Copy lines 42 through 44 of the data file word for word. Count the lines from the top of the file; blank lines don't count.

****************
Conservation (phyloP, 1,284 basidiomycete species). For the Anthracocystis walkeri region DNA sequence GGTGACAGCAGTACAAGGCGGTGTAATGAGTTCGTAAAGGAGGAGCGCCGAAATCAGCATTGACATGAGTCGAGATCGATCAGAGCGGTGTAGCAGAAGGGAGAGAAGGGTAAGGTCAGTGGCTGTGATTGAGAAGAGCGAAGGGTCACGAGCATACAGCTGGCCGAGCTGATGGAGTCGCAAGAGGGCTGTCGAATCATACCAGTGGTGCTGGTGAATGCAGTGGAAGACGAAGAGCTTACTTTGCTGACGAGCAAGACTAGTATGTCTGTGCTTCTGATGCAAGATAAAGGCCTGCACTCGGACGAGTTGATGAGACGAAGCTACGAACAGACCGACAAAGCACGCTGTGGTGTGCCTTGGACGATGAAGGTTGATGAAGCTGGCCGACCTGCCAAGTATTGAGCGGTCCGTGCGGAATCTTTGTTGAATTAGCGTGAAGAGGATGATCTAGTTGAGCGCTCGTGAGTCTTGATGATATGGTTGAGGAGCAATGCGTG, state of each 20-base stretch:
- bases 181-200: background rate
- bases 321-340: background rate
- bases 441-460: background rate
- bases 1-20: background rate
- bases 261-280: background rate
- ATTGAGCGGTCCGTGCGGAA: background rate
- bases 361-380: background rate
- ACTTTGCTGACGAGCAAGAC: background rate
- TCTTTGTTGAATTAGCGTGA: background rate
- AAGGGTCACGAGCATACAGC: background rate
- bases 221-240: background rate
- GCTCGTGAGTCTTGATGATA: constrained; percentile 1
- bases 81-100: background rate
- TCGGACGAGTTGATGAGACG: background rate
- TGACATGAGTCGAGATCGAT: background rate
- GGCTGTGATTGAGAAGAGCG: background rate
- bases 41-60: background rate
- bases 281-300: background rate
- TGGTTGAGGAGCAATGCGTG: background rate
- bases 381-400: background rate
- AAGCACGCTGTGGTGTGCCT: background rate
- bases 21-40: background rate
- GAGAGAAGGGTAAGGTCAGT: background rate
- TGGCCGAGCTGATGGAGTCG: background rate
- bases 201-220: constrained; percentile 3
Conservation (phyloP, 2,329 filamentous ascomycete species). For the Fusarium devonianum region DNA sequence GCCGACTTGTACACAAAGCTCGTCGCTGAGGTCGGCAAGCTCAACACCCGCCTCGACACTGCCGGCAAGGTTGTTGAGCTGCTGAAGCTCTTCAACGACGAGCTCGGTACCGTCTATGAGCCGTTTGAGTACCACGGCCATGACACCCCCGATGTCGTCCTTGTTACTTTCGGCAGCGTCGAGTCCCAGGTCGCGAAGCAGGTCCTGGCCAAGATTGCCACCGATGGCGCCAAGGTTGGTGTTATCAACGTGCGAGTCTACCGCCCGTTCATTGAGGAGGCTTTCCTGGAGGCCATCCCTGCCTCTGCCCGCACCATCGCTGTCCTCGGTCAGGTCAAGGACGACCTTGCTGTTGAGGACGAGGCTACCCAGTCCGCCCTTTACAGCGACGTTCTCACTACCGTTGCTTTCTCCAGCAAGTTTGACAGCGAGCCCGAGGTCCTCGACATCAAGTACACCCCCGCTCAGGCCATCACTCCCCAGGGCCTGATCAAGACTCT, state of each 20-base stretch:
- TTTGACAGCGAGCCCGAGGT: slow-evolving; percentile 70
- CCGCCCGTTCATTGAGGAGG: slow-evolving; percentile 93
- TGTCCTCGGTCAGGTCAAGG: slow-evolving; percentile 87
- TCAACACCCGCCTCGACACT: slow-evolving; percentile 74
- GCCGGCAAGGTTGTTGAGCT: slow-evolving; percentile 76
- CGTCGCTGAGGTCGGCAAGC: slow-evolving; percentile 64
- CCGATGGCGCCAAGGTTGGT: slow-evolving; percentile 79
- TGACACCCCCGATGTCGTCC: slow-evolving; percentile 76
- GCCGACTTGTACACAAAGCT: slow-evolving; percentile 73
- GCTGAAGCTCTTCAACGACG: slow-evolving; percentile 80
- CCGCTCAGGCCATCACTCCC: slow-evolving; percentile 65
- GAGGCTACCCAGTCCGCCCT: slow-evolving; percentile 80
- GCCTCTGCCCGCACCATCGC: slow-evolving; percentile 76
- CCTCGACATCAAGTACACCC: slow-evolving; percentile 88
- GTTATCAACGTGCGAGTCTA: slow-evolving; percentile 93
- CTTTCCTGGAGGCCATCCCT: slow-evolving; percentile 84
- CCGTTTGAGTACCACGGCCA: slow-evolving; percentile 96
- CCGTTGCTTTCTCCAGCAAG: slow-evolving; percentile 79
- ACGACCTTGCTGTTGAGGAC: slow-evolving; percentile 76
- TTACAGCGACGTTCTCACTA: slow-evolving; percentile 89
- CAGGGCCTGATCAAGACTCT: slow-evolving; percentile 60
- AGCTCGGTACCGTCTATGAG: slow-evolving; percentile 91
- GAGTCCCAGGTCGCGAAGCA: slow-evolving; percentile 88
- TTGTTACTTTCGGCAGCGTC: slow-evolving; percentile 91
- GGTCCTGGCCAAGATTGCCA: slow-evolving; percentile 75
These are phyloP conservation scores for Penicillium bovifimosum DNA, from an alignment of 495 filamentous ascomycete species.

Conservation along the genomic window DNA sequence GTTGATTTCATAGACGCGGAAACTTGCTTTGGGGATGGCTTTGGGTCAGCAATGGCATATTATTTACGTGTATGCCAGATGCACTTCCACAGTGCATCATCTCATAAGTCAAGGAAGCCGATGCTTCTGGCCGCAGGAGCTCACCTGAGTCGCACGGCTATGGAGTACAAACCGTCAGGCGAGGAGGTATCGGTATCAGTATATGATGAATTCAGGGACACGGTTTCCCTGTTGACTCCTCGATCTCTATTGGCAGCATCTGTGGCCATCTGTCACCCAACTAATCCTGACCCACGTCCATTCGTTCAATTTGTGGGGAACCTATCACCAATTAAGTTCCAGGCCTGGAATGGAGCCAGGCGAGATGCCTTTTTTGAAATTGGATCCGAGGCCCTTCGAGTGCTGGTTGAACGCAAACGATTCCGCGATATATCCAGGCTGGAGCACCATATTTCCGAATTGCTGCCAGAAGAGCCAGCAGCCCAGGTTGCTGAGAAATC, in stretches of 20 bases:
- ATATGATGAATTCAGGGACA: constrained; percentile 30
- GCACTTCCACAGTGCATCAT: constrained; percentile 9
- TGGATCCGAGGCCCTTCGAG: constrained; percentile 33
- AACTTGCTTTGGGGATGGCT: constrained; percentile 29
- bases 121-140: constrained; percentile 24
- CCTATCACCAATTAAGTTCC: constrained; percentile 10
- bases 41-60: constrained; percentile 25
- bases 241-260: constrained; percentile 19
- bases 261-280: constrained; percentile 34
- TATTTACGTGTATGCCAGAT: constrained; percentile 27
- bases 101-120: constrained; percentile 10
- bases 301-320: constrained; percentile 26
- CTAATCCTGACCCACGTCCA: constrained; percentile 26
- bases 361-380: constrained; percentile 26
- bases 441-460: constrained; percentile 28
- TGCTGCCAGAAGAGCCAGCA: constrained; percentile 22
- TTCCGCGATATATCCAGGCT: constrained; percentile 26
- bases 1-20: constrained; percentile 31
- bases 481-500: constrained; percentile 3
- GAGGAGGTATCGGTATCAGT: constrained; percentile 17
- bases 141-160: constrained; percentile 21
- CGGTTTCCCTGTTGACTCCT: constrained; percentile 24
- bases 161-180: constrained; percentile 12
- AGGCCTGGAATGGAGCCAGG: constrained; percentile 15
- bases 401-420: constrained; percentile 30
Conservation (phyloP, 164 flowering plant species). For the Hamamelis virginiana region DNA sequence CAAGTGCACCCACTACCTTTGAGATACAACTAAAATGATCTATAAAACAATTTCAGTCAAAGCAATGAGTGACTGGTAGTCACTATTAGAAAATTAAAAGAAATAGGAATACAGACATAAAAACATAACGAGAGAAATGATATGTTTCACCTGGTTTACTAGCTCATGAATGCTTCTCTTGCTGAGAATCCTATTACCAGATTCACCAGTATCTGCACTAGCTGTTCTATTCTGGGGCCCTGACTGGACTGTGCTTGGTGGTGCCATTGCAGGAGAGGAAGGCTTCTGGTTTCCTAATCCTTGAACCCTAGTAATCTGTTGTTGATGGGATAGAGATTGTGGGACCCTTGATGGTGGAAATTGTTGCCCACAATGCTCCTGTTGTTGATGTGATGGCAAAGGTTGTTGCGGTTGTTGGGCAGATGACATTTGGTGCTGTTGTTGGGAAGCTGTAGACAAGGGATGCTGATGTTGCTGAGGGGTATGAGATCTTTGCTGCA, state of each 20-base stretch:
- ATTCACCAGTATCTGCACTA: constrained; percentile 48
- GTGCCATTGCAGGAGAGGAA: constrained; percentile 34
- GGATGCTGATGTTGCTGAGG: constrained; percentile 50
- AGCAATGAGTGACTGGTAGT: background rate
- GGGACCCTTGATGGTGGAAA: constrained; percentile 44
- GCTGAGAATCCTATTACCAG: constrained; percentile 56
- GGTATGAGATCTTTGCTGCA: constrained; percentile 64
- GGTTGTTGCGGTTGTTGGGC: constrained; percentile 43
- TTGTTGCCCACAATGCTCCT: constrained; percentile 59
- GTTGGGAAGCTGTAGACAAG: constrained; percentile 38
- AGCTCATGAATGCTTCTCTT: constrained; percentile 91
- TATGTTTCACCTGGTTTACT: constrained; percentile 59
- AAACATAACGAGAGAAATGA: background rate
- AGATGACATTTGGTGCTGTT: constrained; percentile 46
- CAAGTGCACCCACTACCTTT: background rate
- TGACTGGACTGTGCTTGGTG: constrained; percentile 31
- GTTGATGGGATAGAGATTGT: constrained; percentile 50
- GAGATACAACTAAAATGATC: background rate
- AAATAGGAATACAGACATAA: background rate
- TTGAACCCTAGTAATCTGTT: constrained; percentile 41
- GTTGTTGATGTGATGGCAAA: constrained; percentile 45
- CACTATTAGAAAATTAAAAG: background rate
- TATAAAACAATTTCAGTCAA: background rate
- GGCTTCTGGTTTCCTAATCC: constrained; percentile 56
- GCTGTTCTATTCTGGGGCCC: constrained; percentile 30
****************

- GTTATCAACGTGCGAGTCTA: slow-evolving; percentile 93
- CTTTCCTGGAGGCCATCCCT: slow-evolving; percentile 84
- CCGTTTGAGTACCACGGCCA: slow-evolving; percentile 96